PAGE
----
• Finance: The risk of losing your investment and potentially the investor’s money if the business fails. I have seen many clients go through both corporate and personal bankruptcy.
  • Personal: Starting and managing a business can be stressful. It negatively affects your mental, physical and mental health.
  • Relating: Entrepreneurship takes time. It’s not a 9 to 5 job. Business hours and stress can negatively affect marriages, families, and social relationships.
  • Emotional: Entrepreneurship can be very complacent and self-destructive because it tends to tie its success to its identity. Failure can lead to depression and deterioration.
  • reputation: Failure or lack of success can damage your image within the industry and your standing within your personal and social circles.
  • market: Competitive and economic cycles can quickly affect demand and profitability for products and services.
  • Operation: Human resource, supply chain, regulatory, marketing and equipment risks can be difficult to predict and costly to correct.
  • legal: You can expect to be sued by customers, employees, and competitors for unexpected reasons.

Don’t be an entrepreneur if you’re comfortable and happy playing in a neat little sandbox with little risk to yourself, and you’re not willing to handle those risks.

12 questions to ask yourself before taking the plunge

When you dream big as an entrepreneur, don’t just think about the rewards. Think about risk. Entrepreneurship is not something you do by default. That’s the path you chose because that’s what you intend to do. It’s what you wanted all along. It is what gives energy and excitement to your life.

You can have the best business plan and the most favorable market conditions, but if you can’t take the risks of starting and running a new business, you’re probably going to fail. Ask yourself.

  1. Are you 100% committed to the success of your new business?
  2. Are you willing to sacrifice aspects of your personal life, such as your marriage, family time, or social relationships?
  3. How long can you live without making money?
  4. Can I invest in my business when cash is not coming in?
  5. How much of your savings and net worth are you willing to lose before you pull the plug?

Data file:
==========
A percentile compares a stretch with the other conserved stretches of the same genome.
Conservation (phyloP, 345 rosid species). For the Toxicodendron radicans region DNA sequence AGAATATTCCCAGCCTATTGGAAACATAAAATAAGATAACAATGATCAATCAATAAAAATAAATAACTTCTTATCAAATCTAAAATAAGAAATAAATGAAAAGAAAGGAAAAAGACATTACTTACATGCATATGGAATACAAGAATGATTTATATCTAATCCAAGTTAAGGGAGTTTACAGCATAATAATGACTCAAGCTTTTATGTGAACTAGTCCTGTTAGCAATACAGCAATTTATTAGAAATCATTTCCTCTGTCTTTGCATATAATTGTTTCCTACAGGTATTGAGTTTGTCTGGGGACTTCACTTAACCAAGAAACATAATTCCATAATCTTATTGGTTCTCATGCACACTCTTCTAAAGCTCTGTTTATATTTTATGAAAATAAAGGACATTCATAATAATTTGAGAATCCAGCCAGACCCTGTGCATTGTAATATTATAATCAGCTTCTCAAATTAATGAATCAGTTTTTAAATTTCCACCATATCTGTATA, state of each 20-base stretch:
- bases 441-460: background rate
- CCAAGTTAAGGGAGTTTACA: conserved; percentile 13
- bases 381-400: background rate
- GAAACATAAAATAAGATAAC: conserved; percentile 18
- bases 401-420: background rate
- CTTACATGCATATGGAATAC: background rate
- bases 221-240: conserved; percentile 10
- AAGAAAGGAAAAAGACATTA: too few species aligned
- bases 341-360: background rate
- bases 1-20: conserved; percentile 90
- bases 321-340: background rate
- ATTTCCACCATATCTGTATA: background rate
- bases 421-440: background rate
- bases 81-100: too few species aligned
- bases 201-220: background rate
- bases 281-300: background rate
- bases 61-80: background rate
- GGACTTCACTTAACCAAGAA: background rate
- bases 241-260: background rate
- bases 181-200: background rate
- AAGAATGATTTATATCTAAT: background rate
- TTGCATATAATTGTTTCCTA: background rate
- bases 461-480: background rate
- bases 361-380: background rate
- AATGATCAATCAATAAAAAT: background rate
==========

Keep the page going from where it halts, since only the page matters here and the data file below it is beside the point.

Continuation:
6. Does my family understand the risks I am taking and will they support me when the unexpected happens?
  7. How do you react when the economy or markets move unexpectedly?
  8. Do you understand the market, financial, operational and legal risks you may face and do you have plans in place to mitigate those risks?
  9. Are you willing to risk your ego by asking potential clients and investors for support, business, and money?
  10. Do you have a support system in place if the results don’t go as planned?
  11. Am I mentally, physically, and mentally prepared to handle the pressure to risk it all?
  12. If my business is unsuccessful, am I willing to handle the professional and industry implications?


Running your own business is one of the most fun and rewarding things you’ll ever do. But getting out on your own and taking risks isn’t for the faint of heart. Nothing goes according to plan, so you have to hope for the best and plan for the worst.

You will have many sleepless nights. There will be many mornings when you wake up with your heart pounding. There are many days when you want to throw in the towel.

The ability to take and carry risks is what drives entrepreneurial success. It’s a superpower that propels you forward and helps you stay on course.

So think about the risks you take and plan accordingly. And make sure you have the financial, emotional, and physical strength to weather the uncertainty and setbacks.

Finally, I would like to encourage the Roman poet Virgil.

“audentes Fortuna iuvat.”

Fortune favors the bold.